📚 Book Notes: Stumbling on Happiness

Image for post
Image for post
Photo by bruce mars on Unsplash

Here are my notes from Stumbling on Happiness:

  1. Adults love to ask children idiotic questions so that we can chuckle when they give us idiotic answers. One particularly idiotic question we like to ask children is this: “What do you want to be when you grow up?” Small children look appropriately puzzled, worried perhaps that our question implies they are at some risk of growing down. If they answer at all, they generally come up with things like “the candy guy” or “a tree climber.” We chuckle because the odds that the child will ever become the candy guy or a tree climber are vanishingly small, and they are vanishingly small because these are not the sorts of things that most children will want to be once they are old enough to ask idiotic questions themselves. But notice that while these are the wrong answers to our question, they are the right answers to another question, namely, “What do you want to be now?” Small children cannot say what they want to be later because they don’t really understand what later means. So, like shrewd politicians, they ignore the question they are asked and answer the question they can. Adults do much better, of course. When a thirtyish Manhattanite is asked where she thinks she might retire, she mentions Miami, Phoenix, or some other hotbed of social rest. She may love her gritty urban existence right now, but she can imagine that in a few decades she will value bingo and prompt medical attention more than art museums and squeegee men. Unlike the child who can only think about how things are, the adult is able to think about how things will be. At some point between our high chairs and our rocking chairs, we learn about later.
    Later! What an astonishing idea. What a powerful concept. What a fabulous discovery. How did human beings ever learn to preview in their imaginations chains of events that had not yet come to pass? What prehistoric genius first realized that he could escape today by closing his eyes and silently transporting himself into tomorrow? Unfortunately, even big ideas leave no fossils for carbon dating, and thus the natural history of later is lost to us forever. But paleontologists and neuroanatomists assure us that this pivotal moment in the drama of human evolution happened sometime within the last 3 million years, and that it happened quite suddenly. The first brains appeared on earth about 500 million years ago, spent a leisurely 430 million years or so evolving into the brains of the earliest primates, and another 70 million years or so evolving into the brains of the first protohumans. Then something happened — no one knows quite what, but speculation runs from the weather turning chilly to the invention of cooking — and the soon-to-be-human brain experienced an unprecedented growth spurt that more than doubled its mass in a little over two million years, transforming it from the one-and-a-quarter-pound brain of Homo habilis to the nearly three-pound brain of Homo sapiens.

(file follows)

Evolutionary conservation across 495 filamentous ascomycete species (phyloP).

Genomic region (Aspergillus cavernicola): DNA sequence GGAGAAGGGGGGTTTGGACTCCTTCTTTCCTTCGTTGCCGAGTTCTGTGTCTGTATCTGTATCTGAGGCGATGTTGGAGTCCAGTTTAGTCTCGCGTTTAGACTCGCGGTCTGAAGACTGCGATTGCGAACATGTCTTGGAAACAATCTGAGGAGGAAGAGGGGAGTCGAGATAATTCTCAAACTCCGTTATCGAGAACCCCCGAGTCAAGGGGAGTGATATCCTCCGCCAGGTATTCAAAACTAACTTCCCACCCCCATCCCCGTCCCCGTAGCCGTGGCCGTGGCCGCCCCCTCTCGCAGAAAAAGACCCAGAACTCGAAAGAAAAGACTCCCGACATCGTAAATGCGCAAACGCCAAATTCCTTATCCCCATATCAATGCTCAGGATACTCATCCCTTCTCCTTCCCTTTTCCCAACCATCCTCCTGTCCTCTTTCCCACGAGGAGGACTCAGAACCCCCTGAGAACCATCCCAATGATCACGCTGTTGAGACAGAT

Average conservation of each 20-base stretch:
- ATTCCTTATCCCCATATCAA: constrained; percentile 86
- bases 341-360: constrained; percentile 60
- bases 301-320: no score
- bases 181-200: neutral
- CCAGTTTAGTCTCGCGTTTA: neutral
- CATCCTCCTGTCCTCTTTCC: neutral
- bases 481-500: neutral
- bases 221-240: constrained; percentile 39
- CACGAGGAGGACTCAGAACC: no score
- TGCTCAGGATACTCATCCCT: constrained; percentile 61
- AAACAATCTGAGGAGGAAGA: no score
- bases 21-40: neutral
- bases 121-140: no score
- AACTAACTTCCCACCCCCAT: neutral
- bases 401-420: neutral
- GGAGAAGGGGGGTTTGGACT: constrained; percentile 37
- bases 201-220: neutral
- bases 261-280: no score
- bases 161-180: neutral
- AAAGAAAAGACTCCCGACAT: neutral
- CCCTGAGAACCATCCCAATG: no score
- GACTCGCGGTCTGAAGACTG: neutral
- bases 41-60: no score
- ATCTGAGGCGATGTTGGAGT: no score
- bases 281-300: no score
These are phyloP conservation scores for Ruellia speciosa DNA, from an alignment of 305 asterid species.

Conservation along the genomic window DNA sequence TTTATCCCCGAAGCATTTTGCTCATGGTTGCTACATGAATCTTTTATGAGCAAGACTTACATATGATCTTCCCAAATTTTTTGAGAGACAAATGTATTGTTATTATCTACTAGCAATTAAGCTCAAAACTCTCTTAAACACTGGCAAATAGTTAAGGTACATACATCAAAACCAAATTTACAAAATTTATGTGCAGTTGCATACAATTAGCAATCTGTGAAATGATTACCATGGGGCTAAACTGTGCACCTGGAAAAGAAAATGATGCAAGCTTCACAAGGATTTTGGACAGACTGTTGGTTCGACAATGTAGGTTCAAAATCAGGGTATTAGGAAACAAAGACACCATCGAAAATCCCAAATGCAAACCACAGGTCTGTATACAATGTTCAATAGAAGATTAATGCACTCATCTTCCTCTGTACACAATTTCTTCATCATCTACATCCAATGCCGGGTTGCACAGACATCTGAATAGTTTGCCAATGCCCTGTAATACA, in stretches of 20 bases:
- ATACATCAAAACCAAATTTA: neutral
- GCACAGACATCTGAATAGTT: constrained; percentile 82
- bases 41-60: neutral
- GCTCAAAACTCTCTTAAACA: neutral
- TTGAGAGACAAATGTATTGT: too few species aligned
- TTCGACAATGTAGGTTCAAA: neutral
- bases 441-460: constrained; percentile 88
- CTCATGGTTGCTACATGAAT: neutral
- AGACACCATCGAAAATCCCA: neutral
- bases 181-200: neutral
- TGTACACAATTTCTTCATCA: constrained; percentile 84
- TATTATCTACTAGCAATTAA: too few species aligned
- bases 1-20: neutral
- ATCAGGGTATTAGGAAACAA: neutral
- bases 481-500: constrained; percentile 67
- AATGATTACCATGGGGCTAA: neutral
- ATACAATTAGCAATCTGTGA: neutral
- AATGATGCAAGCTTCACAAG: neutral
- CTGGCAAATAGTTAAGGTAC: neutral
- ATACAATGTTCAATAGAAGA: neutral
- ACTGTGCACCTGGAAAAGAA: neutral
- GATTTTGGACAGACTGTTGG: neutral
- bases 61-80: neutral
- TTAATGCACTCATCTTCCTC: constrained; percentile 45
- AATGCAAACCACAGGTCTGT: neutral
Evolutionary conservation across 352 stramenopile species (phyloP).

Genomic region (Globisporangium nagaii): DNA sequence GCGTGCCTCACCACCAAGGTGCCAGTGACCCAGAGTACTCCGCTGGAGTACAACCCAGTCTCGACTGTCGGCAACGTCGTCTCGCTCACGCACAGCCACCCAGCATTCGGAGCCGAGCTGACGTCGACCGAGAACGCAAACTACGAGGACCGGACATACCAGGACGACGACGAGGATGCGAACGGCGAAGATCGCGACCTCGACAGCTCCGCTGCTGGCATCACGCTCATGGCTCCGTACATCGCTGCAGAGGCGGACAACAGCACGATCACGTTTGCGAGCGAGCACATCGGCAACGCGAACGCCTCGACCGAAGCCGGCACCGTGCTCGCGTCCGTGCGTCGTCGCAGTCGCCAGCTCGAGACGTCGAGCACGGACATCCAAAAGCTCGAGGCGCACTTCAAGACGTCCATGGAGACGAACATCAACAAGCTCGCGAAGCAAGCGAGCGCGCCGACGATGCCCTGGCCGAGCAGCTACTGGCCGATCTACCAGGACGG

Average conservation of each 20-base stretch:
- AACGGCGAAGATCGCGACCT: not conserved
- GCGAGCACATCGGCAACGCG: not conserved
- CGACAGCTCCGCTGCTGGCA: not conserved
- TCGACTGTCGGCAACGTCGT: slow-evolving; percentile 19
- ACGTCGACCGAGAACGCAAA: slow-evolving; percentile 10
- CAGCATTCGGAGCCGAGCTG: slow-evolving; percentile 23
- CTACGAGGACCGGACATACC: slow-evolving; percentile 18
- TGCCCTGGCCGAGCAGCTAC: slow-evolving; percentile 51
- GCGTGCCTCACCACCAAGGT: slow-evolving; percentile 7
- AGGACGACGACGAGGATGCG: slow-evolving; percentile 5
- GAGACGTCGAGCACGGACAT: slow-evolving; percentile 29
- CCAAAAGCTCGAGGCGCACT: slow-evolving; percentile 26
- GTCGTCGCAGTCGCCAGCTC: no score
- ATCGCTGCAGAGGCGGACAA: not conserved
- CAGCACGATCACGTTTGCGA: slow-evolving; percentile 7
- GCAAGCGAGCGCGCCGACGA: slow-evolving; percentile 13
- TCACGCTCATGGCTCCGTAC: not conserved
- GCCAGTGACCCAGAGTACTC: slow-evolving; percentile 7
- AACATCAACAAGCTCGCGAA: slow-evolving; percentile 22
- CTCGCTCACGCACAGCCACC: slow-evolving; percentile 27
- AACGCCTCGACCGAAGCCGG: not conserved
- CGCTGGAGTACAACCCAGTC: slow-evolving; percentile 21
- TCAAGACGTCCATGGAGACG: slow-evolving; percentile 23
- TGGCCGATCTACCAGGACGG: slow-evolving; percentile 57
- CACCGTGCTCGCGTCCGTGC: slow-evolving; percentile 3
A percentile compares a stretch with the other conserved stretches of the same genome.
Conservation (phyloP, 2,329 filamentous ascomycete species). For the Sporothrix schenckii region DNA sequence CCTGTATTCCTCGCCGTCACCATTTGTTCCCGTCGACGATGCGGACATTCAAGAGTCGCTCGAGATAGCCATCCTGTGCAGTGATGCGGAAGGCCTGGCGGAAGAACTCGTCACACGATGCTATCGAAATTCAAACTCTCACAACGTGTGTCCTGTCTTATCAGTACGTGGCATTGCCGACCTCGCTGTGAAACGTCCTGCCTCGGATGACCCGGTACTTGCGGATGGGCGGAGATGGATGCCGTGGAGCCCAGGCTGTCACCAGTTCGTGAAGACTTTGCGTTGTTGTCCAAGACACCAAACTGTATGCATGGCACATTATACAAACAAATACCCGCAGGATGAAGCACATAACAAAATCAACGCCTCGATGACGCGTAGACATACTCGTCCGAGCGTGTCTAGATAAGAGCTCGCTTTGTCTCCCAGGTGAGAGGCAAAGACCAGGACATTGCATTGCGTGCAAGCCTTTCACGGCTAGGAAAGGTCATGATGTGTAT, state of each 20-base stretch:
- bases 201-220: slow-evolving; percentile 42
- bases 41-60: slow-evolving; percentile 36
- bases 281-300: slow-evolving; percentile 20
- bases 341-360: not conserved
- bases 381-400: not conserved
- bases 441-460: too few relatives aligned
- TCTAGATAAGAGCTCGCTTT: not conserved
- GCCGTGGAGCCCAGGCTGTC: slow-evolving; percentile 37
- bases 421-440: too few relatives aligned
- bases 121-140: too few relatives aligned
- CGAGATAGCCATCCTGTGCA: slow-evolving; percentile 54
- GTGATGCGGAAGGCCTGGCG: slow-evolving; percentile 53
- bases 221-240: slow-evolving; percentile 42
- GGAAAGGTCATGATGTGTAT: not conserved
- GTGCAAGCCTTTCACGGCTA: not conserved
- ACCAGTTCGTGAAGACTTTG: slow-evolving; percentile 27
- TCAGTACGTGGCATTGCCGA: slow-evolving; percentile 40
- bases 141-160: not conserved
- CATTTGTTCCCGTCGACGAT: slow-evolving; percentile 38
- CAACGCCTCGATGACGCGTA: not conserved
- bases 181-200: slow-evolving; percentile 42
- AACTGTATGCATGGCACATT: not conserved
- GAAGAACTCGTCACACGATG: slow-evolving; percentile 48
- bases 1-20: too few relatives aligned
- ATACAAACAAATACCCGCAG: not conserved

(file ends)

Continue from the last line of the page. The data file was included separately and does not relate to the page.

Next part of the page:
Now, if you were put on a hot-fudge diet and managed to double your mass in a very short time, we would not expect all of your various body parts to share equally in the gain. Your belly and buttocks would probably be the major recipients of newly acquired flab, while your tongue and toes would remain relatively svelte and unaffected. Similarly, the dramatic increase in the size of the human brain did not democratically double the mass of every part so that modern people ended up with new brains that were structurally identical to the old ones, only bigger. Rather, a disproportionate share of the growth centered on a particular part of the brain known as the frontal lobe, which, as its name implies, sits at the front of the head, squarely above the eyes (see figure 2). The low, sloping brows of our earliest ancestors were pushed forward to become the sharp, vertical brows that keep our hats on, and the change in the structure of our heads occurred primarily to accommodate this sudden change in the size of our brains. What did this new bit of cerebral apparatus do to justify an architectural overhaul of the human skull? What is it about this particular part that made nature so anxious for each of us to have a big one? Just what good is a frontal lobe?

If you liked the above content, I’d definitely recommend reading the whole book. 💯

A little email digest to share what I’m reading, listening to, and find interesting. 💌

Written by

Software Developer at Day | Aspiring Writer at Night

Get the Medium app

A button that says 'Download on the App Store', and if clicked it will lead you to the iOS App store
A button that says 'Get it on, Google Play', and if clicked it will lead you to the Google Play store